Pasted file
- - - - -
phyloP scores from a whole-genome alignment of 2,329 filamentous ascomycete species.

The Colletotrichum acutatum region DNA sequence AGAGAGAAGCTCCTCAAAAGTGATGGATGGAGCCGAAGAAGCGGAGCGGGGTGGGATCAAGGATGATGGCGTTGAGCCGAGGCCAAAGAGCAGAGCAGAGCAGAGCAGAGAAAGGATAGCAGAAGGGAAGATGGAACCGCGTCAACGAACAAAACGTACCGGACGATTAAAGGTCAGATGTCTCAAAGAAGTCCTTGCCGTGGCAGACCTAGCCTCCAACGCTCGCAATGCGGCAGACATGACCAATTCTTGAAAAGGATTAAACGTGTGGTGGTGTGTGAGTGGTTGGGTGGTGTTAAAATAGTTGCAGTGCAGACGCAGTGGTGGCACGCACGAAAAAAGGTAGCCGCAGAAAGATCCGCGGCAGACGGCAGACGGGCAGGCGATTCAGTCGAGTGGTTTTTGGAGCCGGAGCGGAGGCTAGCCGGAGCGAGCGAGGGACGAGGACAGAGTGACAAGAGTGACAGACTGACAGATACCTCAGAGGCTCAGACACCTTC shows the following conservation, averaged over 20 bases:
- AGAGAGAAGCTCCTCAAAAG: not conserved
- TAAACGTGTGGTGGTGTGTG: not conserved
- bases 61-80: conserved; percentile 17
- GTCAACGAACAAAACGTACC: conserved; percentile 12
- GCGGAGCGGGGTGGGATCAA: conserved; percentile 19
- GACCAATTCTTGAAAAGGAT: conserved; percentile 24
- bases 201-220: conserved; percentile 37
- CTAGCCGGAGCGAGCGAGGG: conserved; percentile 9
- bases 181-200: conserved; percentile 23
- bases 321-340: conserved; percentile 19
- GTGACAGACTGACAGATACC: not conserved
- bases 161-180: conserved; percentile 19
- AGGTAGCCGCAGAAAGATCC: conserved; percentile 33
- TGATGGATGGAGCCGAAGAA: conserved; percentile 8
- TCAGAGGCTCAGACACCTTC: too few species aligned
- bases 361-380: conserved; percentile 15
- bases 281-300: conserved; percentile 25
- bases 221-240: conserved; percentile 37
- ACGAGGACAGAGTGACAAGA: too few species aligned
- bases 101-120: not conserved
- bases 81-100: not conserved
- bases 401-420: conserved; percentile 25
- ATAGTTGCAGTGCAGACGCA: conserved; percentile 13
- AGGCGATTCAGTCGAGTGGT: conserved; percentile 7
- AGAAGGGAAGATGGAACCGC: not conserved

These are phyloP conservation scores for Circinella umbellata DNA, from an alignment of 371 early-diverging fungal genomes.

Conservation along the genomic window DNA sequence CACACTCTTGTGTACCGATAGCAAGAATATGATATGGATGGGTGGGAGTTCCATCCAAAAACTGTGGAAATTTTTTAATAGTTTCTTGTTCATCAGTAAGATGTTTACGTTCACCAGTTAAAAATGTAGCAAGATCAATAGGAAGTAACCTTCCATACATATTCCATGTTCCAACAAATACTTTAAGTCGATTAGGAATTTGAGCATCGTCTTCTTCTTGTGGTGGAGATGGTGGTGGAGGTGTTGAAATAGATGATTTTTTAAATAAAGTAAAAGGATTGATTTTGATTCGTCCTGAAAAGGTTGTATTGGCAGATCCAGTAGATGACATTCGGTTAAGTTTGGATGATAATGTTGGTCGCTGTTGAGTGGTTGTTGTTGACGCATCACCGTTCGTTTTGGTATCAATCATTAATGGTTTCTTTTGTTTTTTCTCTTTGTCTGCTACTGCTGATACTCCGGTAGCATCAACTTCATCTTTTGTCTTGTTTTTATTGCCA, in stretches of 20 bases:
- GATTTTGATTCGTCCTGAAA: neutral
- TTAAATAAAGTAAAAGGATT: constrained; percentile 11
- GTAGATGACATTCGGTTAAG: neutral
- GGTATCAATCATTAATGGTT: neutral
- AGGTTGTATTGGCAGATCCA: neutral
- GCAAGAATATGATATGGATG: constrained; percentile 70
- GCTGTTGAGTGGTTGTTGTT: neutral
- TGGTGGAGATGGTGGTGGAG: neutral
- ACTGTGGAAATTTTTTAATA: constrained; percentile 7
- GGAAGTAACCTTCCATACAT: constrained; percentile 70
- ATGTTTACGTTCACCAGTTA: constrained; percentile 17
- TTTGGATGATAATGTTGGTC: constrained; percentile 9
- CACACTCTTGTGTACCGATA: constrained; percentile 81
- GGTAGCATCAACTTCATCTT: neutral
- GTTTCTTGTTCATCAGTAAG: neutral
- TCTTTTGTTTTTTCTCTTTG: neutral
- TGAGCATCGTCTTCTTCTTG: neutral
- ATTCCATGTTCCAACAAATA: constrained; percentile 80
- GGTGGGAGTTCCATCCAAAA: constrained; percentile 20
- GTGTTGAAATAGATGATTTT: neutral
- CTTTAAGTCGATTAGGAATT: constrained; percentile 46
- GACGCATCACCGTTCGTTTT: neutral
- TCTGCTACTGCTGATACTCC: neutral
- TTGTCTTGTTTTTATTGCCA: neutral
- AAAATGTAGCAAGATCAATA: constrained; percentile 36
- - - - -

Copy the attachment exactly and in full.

phyloP scores from a whole-genome alignment of 2,329 filamentous ascomycete species.

The Colletotrichum acutatum region DNA sequence AGAGAGAAGCTCCTCAAAAGTGATGGATGGAGCCGAAGAAGCGGAGCGGGGTGGGATCAAGGATGATGGCGTTGAGCCGAGGCCAAAGAGCAGAGCAGAGCAGAGCAGAGAAAGGATAGCAGAAGGGAAGATGGAACCGCGTCAACGAACAAAACGTACCGGACGATTAAAGGTCAGATGTCTCAAAGAAGTCCTTGCCGTGGCAGACCTAGCCTCCAACGCTCGCAATGCGGCAGACATGACCAATTCTTGAAAAGGATTAAACGTGTGGTGGTGTGTGAGTGGTTGGGTGGTGTTAAAATAGTTGCAGTGCAGACGCAGTGGTGGCACGCACGAAAAAAGGTAGCCGCAGAAAGATCCGCGGCAGACGGCAGACGGGCAGGCGATTCAGTCGAGTGGTTTTTGGAGCCGGAGCGGAGGCTAGCCGGAGCGAGCGAGGGACGAGGACAGAGTGACAAGAGTGACAGACTGACAGATACCTCAGAGGCTCAGACACCTTC shows the following conservation, averaged over 20 bases:
- AGAGAGAAGCTCCTCAAAAG: not conserved
- TAAACGTGTGGTGGTGTGTG: not conserved
- bases 61-80: conserved; percentile 17
- GTCAACGAACAAAACGTACC: conserved; percentile 12
- GCGGAGCGGGGTGGGATCAA: conserved; percentile 19
- GACCAATTCTTGAAAAGGAT: conserved; percentile 24
- bases 201-220: conserved; percentile 37
- CTAGCCGGAGCGAGCGAGGG: conserved; percentile 9
- bases 181-200: conserved; percentile 23
- bases 321-340: conserved; percentile 19
- GTGACAGACTGACAGATACC: not conserved
- bases 161-180: conserved; percentile 19
- AGGTAGCCGCAGAAAGATCC: conserved; percentile 33
- TGATGGATGGAGCCGAAGAA: conserved; percentile 8
- TCAGAGGCTCAGACACCTTC: too few species aligned
- bases 361-380: conserved; percentile 15
- bases 281-300: conserved; percentile 25
- bases 221-240: conserved; percentile 37
- ACGAGGACAGAGTGACAAGA: too few species aligned
- bases 101-120: not conserved
- bases 81-100: not conserved
- bases 401-420: conserved; percentile 25
- ATAGTTGCAGTGCAGACGCA: conserved; percentile 13
- AGGCGATTCAGTCGAGTGGT: conserved; percentile 7
- AGAAGGGAAGATGGAACCGC: not conserved

These are phyloP conservation scores for Circinella umbellata DNA, from an alignment of 371 early-diverging fungal genomes.

Conservation along the genomic window DNA sequence CACACTCTTGTGTACCGATAGCAAGAATATGATATGGATGGGTGGGAGTTCCATCCAAAAACTGTGGAAATTTTTTAATAGTTTCTTGTTCATCAGTAAGATGTTTACGTTCACCAGTTAAAAATGTAGCAAGATCAATAGGAAGTAACCTTCCATACATATTCCATGTTCCAACAAATACTTTAAGTCGATTAGGAATTTGAGCATCGTCTTCTTCTTGTGGTGGAGATGGTGGTGGAGGTGTTGAAATAGATGATTTTTTAAATAAAGTAAAAGGATTGATTTTGATTCGTCCTGAAAAGGTTGTATTGGCAGATCCAGTAGATGACATTCGGTTAAGTTTGGATGATAATGTTGGTCGCTGTTGAGTGGTTGTTGTTGACGCATCACCGTTCGTTTTGGTATCAATCATTAATGGTTTCTTTTGTTTTTTCTCTTTGTCTGCTACTGCTGATACTCCGGTAGCATCAACTTCATCTTTTGTCTTGTTTTTATTGCCA, in stretches of 20 bases:
- GATTTTGATTCGTCCTGAAA: neutral
- TTAAATAAAGTAAAAGGATT: constrained; percentile 11
- GTAGATGACATTCGGTTAAG: neutral
- GGTATCAATCATTAATGGTT: neutral
- AGGTTGTATTGGCAGATCCA: neutral
- GCAAGAATATGATATGGATG: constrained; percentile 70
- GCTGTTGAGTGGTTGTTGTT: neutral
- TGGTGGAGATGGTGGTGGAG: neutral
- ACTGTGGAAATTTTTTAATA: constrained; percentile 7
- GGAAGTAACCTTCCATACAT: constrained; percentile 70
- ATGTTTACGTTCACCAGTTA: constrained; percentile 17
- TTTGGATGATAATGTTGGTC: constrained; percentile 9
- CACACTCTTGTGTACCGATA: constrained; percentile 81
- GGTAGCATCAACTTCATCTT: neutral
- GTTTCTTGTTCATCAGTAAG: neutral
- TCTTTTGTTTTTTCTCTTTG: neutral
- TGAGCATCGTCTTCTTCTTG: neutral
- ATTCCATGTTCCAACAAATA: constrained; percentile 80
- GGTGGGAGTTCCATCCAAAA: constrained; percentile 20
- GTGTTGAAATAGATGATTTT: neutral
- CTTTAAGTCGATTAGGAATT: constrained; percentile 46
- GACGCATCACCGTTCGTTTT: neutral
- TCTGCTACTGCTGATACTCC: neutral
- TTGTCTTGTTTTTATTGCCA: neutral
- AAAATGTAGCAAGATCAATA: constrained; percentile 36